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… website, if the cross is spinning or glowing.
Yeah, you thought I had gone off the reservation with the title of this post.
It is Holy week, and in the church we are reflecting on the ultimate sacrifice that Christ made for all of us.
The cross is a wonderful reminder of that sacrifice that He made, taking the punishment for our sin.
However, there are good ways to display the cross and not-so-god ways to display the cross…
Shortly after Al Gore invented the internet (yes, another joke), people did all kinds of things on their websites that we all thought were cool:
- Spinning crosses
- Rotating globes
- Flying doves
- Crawling spiders – Yes, OurChurch.Com had “Lester, the search engine spider” that ran across our homepage. See this 1997 capture of our website from the Wayback machine (the formatting is a bit off if you view it on a wider screen)
Although after a few years, the novelty of these animated graphics wore off and it was time to focus on the real purpose of having a website: Good content.
April is “Church Website Themes Month” at OurChurch.Com and we are discussing everything you need to know about selecting and using a good church website design.
There are still plenty of church and ministry websites that are holding on to animated graphics on their website because they want a website that has life.
However, there are great ways that you can still have life and movement on your website without giving visitors the impression that you are stuck in a 90’s time machine.
Today’s website themes give life to your site with things like image sliders, silent video backgrounds, testimonial sliders, and content that slides in from the left or right or right of the screen.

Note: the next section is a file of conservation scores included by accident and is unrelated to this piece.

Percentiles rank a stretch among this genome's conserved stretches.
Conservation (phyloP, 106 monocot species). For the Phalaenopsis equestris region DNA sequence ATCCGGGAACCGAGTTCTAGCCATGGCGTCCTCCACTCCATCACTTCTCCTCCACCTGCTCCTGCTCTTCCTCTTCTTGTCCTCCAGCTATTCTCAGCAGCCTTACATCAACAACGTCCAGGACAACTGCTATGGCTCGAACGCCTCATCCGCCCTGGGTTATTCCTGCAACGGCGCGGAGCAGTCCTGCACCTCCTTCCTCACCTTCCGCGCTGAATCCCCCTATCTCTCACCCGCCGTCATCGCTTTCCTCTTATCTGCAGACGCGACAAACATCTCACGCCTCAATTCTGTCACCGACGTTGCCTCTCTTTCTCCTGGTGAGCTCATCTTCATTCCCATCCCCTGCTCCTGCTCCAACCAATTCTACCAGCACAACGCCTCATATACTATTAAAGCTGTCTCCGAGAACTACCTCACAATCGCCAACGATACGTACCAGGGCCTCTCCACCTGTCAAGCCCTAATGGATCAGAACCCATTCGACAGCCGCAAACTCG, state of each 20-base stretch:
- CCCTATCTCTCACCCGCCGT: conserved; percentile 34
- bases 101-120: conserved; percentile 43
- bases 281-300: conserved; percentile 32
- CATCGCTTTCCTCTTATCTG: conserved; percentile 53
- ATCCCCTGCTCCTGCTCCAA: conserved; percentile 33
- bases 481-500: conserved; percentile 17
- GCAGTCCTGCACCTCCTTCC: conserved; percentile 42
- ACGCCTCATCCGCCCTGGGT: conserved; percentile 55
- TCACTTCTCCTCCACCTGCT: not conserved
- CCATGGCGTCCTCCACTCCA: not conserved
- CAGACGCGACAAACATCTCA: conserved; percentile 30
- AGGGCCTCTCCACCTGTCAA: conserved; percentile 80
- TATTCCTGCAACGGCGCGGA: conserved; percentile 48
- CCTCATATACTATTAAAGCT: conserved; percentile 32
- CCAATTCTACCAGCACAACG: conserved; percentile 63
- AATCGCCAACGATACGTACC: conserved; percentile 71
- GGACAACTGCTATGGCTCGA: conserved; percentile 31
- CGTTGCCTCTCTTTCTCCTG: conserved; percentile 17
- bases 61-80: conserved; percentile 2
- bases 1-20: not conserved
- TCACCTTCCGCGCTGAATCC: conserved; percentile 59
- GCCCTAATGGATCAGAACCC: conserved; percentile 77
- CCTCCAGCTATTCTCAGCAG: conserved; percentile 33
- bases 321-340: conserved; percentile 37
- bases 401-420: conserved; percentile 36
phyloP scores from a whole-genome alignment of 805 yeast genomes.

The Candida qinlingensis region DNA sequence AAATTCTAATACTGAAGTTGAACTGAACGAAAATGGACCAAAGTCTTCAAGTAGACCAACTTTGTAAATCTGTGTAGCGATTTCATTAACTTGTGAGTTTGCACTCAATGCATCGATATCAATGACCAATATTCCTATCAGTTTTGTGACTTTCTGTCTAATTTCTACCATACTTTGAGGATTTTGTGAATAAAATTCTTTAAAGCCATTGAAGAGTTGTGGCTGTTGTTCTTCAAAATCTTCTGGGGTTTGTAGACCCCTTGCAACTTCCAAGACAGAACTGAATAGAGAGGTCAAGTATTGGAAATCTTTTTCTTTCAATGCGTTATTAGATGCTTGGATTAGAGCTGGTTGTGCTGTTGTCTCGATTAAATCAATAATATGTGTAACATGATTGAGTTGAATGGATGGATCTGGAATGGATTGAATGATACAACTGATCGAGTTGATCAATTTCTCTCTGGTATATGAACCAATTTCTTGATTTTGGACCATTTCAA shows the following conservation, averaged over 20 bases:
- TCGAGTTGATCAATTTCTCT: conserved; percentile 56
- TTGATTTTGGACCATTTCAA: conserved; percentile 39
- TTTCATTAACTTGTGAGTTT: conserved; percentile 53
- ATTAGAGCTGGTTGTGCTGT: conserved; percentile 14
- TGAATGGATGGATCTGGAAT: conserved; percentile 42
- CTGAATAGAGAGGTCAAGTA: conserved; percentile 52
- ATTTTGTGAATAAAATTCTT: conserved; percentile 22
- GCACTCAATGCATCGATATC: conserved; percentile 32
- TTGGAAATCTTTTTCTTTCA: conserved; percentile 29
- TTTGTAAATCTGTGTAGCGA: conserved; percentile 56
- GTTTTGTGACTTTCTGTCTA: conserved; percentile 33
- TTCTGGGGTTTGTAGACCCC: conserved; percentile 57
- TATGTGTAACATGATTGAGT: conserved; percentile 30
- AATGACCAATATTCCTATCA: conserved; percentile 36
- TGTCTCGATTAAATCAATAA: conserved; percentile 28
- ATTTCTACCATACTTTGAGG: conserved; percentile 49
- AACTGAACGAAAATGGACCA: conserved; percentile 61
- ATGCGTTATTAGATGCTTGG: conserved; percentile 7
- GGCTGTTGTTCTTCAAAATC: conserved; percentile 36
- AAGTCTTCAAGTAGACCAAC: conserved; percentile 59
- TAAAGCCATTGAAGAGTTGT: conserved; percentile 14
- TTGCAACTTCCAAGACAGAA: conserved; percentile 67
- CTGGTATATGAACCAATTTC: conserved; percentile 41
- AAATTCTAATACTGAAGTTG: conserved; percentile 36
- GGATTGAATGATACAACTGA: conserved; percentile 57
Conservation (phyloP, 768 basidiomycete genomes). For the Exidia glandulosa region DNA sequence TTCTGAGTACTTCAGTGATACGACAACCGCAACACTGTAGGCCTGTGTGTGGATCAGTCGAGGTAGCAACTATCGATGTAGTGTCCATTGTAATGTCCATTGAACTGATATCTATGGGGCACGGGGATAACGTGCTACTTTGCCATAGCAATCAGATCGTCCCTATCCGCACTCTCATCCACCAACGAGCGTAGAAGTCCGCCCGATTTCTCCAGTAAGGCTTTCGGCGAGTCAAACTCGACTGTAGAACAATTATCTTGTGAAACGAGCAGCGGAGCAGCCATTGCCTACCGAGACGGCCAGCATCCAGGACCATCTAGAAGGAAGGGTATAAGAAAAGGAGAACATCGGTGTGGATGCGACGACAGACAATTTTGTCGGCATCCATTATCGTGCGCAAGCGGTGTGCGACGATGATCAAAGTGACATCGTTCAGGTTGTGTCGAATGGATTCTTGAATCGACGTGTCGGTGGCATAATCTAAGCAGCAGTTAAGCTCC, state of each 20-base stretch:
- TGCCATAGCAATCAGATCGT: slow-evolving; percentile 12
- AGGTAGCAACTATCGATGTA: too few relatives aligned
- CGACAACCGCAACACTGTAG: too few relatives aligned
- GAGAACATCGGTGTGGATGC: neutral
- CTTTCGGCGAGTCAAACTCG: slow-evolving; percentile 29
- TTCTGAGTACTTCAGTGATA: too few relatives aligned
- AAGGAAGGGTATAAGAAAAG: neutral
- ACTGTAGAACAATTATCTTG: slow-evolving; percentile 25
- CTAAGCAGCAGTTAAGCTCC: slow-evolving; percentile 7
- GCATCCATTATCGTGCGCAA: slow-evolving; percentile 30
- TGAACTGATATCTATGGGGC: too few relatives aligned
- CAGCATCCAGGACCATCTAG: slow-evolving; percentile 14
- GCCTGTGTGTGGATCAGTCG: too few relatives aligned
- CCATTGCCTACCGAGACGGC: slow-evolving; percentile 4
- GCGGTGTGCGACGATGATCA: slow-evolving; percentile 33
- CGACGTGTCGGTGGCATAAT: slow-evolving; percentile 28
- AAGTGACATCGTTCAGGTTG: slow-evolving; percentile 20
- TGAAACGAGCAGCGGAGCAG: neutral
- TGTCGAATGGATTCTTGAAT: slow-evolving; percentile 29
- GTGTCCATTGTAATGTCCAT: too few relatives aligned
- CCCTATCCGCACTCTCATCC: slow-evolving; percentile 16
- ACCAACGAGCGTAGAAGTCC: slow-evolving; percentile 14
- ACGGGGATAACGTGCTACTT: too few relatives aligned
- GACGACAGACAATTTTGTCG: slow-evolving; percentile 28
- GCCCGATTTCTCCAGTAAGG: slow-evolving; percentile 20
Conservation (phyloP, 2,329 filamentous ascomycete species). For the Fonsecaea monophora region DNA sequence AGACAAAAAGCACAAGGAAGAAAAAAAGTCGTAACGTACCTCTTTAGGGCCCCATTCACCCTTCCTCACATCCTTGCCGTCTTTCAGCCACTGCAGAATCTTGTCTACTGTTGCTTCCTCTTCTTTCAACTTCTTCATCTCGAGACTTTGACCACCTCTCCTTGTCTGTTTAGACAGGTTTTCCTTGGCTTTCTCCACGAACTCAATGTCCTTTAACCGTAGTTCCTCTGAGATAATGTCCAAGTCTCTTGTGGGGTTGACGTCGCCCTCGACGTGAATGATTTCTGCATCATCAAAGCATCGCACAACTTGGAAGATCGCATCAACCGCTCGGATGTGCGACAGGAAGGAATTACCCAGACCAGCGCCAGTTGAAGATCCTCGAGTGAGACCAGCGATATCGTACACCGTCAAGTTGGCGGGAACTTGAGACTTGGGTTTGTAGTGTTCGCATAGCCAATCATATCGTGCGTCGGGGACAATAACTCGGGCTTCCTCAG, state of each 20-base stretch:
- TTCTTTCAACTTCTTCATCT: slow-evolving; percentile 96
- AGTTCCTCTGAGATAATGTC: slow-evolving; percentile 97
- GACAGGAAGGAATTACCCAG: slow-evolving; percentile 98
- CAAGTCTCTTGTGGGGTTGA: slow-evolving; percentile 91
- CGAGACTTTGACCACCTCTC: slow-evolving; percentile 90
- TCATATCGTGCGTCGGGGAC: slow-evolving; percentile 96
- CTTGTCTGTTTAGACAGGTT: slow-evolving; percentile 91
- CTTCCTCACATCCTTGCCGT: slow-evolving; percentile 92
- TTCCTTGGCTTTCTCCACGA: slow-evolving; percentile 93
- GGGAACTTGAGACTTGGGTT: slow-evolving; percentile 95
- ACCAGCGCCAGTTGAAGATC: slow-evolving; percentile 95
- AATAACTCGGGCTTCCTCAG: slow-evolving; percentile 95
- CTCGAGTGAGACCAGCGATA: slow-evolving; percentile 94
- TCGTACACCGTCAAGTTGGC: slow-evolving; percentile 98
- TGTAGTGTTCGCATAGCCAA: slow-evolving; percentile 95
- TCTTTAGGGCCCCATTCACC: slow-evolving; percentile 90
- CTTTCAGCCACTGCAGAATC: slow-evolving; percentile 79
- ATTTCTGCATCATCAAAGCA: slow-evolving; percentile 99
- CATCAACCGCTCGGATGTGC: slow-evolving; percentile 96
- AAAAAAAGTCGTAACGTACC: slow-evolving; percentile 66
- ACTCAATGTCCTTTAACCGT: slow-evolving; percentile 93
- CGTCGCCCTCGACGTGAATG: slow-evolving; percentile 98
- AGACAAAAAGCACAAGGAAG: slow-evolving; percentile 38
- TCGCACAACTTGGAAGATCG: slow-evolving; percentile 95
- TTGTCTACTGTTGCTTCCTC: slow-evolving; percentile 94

But even with these great features, the focal point of your website should be to provide content that visitors are looking for when coming to your website.
Ask yourself and your target audience, “What questions are people looking for answers to when they come to my website?” For a church, these questions may be:
- What are the service times?
- What should I expect if I attend a Sunday Service?
- What should I wear to your church?
- When are the youth events?
- Will my kids be in a safe environment if they go to Sunday school or Children’s church?
Once you know the questions that your audience has for you, you can create the content that addresses the real reason that people are visiting your website.
Ultimately, users visit your website for its content. Everything else is just the backdrop. – Jakob Nielsen
What do you think about the purpose of your website design in relation to the purpose of your actual website? Post your questions or comments below?
Would you like to talk with us about your church website or about the possibility of a new church website? Contact us here!